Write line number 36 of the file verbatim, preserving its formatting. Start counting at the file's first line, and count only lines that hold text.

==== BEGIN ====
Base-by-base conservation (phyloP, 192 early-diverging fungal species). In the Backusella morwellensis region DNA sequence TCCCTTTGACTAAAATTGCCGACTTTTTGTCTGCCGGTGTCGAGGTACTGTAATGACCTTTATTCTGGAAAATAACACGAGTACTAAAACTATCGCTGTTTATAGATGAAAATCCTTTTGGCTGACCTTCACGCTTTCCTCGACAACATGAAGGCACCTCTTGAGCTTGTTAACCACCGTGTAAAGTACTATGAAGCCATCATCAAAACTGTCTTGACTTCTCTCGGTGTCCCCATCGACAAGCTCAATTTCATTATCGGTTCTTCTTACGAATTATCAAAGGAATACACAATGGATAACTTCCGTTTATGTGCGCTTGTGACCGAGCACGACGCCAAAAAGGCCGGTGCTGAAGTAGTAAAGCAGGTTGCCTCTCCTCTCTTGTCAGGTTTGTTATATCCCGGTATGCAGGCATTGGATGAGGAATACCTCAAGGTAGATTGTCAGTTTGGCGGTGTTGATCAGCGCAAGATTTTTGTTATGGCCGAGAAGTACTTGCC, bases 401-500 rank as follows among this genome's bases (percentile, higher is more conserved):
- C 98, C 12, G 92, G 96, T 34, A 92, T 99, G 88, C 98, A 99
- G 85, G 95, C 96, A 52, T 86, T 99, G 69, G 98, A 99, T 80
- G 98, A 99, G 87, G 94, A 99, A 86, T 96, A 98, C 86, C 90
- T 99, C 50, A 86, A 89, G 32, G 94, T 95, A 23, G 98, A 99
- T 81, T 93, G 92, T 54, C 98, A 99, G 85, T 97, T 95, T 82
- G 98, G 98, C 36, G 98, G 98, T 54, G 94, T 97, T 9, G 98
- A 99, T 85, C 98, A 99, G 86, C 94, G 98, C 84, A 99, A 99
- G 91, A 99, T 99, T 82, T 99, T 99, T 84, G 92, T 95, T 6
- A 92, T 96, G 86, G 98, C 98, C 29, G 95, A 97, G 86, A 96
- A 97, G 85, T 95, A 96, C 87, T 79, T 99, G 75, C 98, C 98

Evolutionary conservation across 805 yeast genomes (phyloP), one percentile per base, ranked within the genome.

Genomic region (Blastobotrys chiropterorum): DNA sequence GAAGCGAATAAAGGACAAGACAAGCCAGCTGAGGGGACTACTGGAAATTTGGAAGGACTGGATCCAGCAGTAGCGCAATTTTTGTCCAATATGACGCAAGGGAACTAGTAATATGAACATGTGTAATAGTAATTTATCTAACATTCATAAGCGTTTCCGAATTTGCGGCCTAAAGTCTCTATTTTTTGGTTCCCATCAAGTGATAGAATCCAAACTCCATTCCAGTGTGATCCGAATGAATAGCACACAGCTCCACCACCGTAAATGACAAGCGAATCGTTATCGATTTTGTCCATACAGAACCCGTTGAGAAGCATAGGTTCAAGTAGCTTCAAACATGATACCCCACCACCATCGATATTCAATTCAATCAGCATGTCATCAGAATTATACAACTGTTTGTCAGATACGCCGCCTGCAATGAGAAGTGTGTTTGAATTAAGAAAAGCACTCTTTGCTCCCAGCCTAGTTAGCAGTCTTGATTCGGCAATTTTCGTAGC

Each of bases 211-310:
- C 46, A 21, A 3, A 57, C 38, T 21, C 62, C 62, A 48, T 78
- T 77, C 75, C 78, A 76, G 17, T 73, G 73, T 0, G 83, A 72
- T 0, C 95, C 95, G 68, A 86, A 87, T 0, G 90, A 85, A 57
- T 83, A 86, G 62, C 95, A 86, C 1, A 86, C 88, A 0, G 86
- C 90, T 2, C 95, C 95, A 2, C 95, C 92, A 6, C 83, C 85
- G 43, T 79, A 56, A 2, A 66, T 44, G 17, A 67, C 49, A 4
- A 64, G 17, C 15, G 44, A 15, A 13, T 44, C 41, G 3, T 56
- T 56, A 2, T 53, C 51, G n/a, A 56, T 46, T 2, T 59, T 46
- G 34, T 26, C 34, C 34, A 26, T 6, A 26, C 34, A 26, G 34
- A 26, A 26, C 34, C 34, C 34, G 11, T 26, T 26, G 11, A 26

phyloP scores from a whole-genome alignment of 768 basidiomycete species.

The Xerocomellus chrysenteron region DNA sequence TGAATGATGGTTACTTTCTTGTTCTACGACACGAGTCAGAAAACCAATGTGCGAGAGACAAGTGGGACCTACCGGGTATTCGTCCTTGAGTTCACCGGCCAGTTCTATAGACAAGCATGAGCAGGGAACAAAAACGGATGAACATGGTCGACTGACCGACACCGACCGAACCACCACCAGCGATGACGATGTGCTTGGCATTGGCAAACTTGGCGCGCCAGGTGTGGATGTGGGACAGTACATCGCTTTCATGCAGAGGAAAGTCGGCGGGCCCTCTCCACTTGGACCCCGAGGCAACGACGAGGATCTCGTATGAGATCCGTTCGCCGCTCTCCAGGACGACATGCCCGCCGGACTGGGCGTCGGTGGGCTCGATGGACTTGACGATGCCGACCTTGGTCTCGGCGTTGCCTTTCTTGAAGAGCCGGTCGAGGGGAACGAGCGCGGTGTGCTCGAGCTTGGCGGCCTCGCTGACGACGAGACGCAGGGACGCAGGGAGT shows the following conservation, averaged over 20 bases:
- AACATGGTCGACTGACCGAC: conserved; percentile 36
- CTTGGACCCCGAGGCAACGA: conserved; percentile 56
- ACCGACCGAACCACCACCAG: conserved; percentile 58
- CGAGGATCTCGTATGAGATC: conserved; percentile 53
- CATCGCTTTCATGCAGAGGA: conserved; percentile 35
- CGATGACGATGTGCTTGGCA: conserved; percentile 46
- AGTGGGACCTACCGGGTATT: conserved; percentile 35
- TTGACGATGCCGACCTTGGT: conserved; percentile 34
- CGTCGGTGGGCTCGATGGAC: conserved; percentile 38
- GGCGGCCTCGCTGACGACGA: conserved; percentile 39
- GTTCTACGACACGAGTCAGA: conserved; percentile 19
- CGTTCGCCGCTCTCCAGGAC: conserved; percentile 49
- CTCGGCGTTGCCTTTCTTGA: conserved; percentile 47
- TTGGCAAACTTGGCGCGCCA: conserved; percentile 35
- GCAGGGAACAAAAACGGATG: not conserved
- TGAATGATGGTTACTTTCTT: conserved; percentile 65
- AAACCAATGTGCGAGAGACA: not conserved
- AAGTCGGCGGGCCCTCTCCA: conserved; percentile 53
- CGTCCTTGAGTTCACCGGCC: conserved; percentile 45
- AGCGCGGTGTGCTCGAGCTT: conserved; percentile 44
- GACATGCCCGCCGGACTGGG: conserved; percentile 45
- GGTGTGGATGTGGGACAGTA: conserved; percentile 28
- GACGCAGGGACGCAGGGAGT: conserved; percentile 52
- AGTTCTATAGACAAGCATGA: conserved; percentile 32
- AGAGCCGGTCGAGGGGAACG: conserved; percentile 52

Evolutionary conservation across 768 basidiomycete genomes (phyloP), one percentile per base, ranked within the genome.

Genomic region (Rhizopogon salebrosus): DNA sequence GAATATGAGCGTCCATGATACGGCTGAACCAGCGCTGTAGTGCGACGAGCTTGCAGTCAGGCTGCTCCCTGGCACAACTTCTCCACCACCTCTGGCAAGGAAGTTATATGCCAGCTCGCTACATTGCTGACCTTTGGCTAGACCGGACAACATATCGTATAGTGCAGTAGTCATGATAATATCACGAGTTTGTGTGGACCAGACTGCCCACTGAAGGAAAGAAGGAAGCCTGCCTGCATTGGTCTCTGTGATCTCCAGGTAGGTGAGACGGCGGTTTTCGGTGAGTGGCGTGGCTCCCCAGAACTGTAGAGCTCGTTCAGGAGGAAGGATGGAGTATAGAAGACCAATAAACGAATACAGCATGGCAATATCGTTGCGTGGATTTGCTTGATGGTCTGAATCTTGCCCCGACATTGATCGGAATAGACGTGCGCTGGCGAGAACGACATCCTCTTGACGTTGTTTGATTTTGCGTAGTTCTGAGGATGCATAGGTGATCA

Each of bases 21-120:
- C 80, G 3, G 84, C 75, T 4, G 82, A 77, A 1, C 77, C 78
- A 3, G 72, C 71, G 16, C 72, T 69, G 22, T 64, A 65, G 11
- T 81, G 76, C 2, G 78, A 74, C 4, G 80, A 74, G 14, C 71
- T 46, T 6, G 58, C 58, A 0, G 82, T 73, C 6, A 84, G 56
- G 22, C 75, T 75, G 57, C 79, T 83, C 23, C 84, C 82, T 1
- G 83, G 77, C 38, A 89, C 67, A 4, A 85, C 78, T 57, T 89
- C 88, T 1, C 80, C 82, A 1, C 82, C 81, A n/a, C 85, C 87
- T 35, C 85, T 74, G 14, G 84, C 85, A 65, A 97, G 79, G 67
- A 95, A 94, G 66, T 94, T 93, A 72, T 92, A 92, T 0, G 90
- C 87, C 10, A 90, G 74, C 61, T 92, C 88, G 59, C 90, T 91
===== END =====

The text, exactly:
- GGCGGCCTCGCTGACGACGA: conserved; percentile 39